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Published: Tuesday, 6/9/2009

You can't take back a slur

IN ATTEMPTING to retract an ugly

charge he laid on federal appeals court judge and Supreme Court nominee Sonia Sotomayor, Newt Gingrich, the former speaker of the House, is as usual trying to have it both ways.

Mr. Gingrich had accused Ms. Sotomayor of being a "racist" for saying in a 2001 speech, "I would hope that a wise Latina woman with the richness of her experiences would more often than not reach a better conclusion than a white male who hasn't lived that life."

White males from Rush Limbaugh to G. Gordon Liddy to Pat Buchanan pounced on the statement as evidence that Ms. Sotomayor would take a "racist" agenda to the highest court.

Because Ms. Sotomayor is a member of the National Council of La Raza, a civil rights organization, former Colorado congressman and Republican presidential candidate Tom Tancredo has accused her of being affiliated with the Hispanic version of the Ku Klux Klan.

Since none of Ms. Sotomayor's critics in the Republican caucus are known for strong civil rights advocacy, the charge of racism is particularly galling as well as ridiculous. The tactic hasn't gotten much traction, anyway, a fact that may have finally dawned on Mr. Gingrich.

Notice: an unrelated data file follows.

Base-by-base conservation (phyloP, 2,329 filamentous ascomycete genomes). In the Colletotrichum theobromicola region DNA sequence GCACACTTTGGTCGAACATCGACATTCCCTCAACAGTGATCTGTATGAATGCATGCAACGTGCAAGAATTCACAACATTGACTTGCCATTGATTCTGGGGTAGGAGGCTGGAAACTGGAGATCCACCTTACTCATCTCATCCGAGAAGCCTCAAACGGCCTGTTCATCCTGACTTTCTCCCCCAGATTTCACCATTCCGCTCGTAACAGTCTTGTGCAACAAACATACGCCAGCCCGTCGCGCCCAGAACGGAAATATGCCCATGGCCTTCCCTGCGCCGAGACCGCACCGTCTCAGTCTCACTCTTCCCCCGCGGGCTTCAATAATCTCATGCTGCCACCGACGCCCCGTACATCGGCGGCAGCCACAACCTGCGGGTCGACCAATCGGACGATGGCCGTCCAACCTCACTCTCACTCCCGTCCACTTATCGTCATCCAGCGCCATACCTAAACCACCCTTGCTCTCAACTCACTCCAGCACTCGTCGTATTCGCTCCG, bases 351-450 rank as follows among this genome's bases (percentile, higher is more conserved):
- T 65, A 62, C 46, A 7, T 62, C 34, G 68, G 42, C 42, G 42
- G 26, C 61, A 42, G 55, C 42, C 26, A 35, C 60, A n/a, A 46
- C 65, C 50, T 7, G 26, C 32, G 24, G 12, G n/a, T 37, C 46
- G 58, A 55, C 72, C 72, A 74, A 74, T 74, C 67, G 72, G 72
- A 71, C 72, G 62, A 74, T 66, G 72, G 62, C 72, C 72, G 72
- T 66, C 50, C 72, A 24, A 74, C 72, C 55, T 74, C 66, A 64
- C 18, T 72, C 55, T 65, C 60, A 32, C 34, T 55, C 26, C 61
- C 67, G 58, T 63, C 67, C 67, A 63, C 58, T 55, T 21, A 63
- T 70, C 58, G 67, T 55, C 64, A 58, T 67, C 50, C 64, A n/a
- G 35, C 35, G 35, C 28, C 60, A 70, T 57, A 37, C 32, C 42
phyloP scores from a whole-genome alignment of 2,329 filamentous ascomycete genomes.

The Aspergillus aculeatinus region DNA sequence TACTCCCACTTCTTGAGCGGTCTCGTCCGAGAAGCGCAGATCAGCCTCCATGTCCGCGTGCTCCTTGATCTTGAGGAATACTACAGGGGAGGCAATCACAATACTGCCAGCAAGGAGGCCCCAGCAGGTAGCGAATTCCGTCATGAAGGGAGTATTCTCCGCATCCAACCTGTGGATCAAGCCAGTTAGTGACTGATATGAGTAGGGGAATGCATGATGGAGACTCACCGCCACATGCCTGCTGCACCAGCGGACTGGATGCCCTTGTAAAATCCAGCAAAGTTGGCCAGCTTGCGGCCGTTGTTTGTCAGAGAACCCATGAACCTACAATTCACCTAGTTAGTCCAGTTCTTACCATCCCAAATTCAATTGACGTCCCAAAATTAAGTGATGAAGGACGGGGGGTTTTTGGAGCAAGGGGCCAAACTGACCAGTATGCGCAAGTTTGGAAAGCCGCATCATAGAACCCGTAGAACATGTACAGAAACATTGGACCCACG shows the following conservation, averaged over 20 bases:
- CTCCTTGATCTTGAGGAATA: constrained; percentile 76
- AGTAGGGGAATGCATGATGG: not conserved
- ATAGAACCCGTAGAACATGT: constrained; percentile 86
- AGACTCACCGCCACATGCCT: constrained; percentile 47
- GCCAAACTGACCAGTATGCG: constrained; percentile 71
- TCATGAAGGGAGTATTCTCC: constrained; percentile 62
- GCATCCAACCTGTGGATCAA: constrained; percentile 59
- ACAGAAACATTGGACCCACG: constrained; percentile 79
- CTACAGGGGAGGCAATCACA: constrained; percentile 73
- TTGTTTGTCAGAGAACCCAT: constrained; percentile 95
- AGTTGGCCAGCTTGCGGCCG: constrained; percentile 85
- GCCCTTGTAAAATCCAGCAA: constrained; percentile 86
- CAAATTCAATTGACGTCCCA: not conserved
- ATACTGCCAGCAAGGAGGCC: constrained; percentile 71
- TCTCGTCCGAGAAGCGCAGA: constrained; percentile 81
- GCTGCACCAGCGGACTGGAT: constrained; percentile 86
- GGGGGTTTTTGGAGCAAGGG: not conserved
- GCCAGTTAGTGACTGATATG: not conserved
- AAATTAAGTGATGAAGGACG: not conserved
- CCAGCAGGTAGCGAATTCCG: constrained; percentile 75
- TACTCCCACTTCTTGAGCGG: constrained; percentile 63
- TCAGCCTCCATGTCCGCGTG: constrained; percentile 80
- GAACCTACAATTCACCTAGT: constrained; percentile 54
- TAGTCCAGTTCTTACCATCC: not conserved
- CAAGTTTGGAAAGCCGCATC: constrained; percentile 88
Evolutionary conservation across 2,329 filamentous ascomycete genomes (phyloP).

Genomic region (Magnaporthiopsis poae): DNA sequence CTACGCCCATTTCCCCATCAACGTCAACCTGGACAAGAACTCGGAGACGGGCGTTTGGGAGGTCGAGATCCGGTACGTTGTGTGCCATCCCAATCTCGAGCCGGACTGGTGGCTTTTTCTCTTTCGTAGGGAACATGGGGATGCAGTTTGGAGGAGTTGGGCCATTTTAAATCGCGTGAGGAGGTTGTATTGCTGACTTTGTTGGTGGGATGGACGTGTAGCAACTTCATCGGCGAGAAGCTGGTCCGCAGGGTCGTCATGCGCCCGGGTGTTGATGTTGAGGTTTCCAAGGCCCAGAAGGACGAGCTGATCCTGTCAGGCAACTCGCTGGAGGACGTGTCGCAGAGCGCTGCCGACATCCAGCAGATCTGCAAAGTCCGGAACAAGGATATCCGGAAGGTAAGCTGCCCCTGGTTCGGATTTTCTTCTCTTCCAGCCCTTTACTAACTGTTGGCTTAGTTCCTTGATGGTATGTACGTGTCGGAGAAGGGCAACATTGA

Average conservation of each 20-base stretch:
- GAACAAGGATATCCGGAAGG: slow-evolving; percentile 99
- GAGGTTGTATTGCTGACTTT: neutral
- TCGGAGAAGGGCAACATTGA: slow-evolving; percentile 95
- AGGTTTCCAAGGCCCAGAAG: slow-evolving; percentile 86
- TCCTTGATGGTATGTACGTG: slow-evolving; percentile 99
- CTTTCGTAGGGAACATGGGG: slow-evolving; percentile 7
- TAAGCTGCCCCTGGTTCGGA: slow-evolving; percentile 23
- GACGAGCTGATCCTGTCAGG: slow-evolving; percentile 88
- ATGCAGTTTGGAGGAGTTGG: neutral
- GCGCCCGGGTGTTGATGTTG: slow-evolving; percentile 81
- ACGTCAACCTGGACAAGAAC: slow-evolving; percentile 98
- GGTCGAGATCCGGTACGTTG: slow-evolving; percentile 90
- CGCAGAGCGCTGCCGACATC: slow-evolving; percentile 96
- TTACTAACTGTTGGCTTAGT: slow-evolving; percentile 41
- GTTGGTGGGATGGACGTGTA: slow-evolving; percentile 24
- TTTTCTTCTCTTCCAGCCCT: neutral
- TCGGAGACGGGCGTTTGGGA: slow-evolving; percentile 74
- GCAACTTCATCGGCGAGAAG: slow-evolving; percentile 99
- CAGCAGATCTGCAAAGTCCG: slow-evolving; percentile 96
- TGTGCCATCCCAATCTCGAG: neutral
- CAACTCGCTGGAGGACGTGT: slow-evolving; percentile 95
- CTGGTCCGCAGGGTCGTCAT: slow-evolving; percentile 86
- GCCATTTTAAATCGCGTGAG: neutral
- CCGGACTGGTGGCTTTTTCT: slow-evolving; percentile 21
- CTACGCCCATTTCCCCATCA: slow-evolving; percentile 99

"My initial reaction was strong and direct - perhaps too strong and too direct," Mr. Gingrich wrote in Human Events, a conservative publication. "The word 'racist' should not have been applied to Judge Sotomayor as a person, even if her words themselves are unacceptable (a fact which both President Obama and his press secretary, Robert Gibbs, have since admitted)."

The rhetoric swirling around Ms. Sotomayor's nomination has been toxic from the start. Sliming the Supreme Court nominee of the opposing party has been the favorite tactic of both Republicans and Democrats since the Bork hearings, but this has been excessive even by those low standards.

Mr. Gingrich deserves some credit for retracting his initial criticism of Judge Sotomayor, but not a lot. The charge is still out there, making the confirmation process more difficult for a Supreme Court nominee than it should be.



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